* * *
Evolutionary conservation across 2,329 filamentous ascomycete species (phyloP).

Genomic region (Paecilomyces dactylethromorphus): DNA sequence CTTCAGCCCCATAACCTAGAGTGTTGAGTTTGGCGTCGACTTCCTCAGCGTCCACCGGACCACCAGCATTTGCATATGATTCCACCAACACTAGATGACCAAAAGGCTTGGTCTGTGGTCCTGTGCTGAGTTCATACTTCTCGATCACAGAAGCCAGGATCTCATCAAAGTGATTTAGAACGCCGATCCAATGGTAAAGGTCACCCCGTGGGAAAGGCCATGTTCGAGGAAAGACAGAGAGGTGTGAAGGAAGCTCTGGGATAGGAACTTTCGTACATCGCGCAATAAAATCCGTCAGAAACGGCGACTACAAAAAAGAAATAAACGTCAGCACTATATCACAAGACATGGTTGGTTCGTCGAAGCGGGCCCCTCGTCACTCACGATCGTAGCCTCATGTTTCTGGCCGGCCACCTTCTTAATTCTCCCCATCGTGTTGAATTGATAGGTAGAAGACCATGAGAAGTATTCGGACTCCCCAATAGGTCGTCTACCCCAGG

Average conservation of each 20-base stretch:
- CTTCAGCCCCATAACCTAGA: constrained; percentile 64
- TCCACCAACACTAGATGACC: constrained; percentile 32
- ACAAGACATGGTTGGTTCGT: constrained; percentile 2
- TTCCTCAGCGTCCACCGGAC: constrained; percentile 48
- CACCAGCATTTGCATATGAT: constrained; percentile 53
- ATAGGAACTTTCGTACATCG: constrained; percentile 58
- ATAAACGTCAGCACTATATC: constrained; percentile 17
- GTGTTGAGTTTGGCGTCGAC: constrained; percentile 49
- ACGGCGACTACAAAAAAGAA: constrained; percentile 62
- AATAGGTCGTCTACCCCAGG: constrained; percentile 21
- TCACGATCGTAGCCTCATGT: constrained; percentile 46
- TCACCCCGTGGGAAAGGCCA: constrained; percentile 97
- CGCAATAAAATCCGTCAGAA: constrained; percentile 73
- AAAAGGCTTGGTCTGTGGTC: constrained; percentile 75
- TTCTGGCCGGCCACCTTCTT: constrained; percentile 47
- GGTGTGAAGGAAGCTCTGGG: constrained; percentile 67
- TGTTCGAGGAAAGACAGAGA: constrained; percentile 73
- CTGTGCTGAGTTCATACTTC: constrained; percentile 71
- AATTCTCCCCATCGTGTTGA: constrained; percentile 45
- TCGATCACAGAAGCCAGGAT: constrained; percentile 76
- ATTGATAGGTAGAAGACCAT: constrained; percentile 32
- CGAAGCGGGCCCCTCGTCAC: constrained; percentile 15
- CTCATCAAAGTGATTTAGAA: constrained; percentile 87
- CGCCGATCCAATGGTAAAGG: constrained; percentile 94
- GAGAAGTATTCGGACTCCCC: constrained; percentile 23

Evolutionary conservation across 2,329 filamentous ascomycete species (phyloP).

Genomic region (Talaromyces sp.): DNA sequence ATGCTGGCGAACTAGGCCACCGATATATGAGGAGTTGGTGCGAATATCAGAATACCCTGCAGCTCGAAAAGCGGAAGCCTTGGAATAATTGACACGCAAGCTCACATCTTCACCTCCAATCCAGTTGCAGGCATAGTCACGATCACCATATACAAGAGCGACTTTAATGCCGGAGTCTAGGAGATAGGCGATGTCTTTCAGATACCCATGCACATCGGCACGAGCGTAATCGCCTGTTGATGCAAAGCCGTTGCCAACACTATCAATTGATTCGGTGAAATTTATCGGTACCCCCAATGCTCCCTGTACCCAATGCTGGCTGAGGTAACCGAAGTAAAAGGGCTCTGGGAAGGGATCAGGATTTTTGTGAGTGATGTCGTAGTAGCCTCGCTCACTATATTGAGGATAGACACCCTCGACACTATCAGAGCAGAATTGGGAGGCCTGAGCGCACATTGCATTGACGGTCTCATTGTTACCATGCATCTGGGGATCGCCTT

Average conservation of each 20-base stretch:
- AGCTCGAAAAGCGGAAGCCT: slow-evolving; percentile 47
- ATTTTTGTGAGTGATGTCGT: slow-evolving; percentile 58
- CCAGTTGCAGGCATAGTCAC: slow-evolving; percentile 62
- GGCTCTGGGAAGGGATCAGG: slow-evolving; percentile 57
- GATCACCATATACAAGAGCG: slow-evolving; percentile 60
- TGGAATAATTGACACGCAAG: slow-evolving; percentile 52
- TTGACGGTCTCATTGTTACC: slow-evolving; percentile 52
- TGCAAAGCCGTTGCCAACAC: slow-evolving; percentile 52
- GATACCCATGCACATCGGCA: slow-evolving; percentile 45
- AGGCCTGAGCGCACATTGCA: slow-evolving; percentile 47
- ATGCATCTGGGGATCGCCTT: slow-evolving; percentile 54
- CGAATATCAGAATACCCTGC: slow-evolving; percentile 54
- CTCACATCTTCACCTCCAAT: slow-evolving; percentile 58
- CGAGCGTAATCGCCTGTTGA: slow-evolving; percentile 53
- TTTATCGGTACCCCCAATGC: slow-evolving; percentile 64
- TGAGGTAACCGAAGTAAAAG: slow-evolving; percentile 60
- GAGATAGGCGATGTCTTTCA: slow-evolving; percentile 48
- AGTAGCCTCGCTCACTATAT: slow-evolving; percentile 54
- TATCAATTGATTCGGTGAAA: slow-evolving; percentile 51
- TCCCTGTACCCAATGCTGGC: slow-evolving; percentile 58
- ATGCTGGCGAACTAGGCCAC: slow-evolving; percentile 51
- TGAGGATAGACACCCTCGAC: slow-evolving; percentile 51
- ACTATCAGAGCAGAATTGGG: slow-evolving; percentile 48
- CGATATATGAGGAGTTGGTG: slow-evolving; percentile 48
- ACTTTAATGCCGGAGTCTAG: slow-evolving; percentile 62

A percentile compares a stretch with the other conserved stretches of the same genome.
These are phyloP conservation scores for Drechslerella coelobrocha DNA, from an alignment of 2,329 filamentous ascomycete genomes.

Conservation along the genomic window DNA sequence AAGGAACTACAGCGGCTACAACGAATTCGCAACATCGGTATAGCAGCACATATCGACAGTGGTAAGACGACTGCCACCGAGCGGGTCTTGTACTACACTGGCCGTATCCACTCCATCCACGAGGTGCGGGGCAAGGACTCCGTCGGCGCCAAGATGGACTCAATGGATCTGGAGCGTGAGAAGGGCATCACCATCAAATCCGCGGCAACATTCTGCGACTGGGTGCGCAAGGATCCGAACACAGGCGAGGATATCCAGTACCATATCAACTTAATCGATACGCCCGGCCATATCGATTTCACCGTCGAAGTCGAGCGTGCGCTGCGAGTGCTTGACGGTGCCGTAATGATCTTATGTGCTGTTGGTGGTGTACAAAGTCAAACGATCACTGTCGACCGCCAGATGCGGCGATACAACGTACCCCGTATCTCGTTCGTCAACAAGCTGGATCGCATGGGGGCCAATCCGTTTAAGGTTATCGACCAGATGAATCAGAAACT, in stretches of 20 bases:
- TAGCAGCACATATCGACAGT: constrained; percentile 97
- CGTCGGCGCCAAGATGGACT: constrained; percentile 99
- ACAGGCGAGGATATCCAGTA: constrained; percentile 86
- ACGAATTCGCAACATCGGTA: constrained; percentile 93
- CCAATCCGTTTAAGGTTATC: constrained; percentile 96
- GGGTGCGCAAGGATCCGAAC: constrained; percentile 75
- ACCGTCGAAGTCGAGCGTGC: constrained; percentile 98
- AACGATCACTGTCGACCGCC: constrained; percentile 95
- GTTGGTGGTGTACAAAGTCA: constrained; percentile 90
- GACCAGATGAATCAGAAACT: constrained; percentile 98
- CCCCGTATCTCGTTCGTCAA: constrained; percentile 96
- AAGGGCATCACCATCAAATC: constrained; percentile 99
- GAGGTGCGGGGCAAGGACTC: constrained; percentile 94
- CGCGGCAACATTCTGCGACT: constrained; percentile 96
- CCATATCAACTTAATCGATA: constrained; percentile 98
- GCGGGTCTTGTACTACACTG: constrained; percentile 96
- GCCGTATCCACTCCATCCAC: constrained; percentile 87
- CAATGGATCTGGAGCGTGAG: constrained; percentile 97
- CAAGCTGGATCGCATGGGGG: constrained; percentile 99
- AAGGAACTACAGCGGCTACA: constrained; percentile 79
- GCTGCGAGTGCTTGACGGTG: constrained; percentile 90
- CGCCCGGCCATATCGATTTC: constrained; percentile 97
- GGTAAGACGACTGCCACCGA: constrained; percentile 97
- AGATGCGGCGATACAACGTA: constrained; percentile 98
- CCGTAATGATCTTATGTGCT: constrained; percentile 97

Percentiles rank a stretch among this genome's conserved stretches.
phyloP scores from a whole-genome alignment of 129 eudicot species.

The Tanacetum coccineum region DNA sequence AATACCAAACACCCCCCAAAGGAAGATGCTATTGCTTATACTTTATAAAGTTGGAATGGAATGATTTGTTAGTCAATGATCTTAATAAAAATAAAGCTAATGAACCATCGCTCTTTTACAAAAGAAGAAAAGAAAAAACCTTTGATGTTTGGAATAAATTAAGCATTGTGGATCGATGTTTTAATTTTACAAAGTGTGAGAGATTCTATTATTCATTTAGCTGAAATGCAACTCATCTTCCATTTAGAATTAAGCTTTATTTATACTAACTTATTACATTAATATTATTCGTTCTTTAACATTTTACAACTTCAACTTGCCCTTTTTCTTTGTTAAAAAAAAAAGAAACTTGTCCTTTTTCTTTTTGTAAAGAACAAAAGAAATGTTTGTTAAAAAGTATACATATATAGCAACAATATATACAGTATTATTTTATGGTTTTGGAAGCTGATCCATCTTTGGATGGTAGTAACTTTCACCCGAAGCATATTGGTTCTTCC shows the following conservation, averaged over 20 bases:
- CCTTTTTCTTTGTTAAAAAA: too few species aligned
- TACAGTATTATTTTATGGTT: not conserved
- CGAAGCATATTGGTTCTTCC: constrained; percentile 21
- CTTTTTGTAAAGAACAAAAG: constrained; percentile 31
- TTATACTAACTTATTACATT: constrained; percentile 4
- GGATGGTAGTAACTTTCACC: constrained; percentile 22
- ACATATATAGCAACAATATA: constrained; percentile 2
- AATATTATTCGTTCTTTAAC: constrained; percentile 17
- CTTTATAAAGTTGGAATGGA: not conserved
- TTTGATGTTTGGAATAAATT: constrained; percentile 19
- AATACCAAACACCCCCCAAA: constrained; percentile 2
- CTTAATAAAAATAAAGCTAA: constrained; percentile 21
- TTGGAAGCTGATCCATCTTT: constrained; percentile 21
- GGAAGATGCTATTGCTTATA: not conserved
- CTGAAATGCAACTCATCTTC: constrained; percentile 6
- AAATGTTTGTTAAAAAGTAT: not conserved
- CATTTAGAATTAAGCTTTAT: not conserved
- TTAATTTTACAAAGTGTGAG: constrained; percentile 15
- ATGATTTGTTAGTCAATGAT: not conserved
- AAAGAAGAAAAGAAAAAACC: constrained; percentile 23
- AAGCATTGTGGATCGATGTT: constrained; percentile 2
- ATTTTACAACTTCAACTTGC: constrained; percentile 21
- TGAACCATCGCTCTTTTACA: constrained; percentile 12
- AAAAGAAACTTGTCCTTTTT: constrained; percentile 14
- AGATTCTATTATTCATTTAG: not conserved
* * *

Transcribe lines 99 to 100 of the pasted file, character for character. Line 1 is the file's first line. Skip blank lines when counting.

- CTTAATAAAAATAAAGCTAA: constrained; percentile 21
- TTGGAAGCTGATCCATCTTT: constrained; percentile 21